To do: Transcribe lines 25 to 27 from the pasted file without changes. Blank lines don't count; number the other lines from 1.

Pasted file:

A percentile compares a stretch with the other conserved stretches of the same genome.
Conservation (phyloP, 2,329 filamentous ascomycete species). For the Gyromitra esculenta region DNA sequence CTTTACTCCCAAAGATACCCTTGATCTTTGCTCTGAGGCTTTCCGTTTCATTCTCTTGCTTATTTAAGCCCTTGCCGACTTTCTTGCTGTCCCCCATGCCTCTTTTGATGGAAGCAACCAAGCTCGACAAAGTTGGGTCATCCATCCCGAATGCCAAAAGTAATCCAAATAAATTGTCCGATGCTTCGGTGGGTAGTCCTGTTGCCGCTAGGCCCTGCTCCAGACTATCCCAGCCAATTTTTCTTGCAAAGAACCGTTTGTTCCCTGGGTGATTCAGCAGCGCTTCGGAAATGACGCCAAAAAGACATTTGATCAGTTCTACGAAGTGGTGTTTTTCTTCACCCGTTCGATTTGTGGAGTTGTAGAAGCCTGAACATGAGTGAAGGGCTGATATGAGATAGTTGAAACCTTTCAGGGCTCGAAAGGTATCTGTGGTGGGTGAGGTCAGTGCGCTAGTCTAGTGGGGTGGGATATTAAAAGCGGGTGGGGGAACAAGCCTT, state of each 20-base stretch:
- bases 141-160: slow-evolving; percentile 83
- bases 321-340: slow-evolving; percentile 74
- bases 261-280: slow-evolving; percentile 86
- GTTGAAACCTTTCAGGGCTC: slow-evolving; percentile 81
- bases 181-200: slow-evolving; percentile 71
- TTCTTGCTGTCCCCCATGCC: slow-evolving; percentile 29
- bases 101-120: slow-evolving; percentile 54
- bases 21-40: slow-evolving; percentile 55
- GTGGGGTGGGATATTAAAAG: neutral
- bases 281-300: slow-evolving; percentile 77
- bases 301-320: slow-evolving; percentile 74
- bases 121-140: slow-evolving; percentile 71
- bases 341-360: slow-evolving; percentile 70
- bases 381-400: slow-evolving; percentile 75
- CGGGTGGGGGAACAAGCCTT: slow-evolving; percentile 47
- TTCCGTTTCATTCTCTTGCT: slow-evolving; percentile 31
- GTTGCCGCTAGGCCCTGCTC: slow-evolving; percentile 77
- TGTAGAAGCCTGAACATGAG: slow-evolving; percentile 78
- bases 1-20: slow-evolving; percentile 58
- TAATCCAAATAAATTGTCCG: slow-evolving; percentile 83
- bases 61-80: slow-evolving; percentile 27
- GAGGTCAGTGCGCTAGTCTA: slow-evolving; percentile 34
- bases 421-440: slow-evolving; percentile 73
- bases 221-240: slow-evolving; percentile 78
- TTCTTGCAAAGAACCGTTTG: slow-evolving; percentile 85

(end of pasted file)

- bases 421-440: slow-evolving; percentile 73
- bases 221-240: slow-evolving; percentile 78
- TTCTTGCAAAGAACCGTTTG: slow-evolving; percentile 85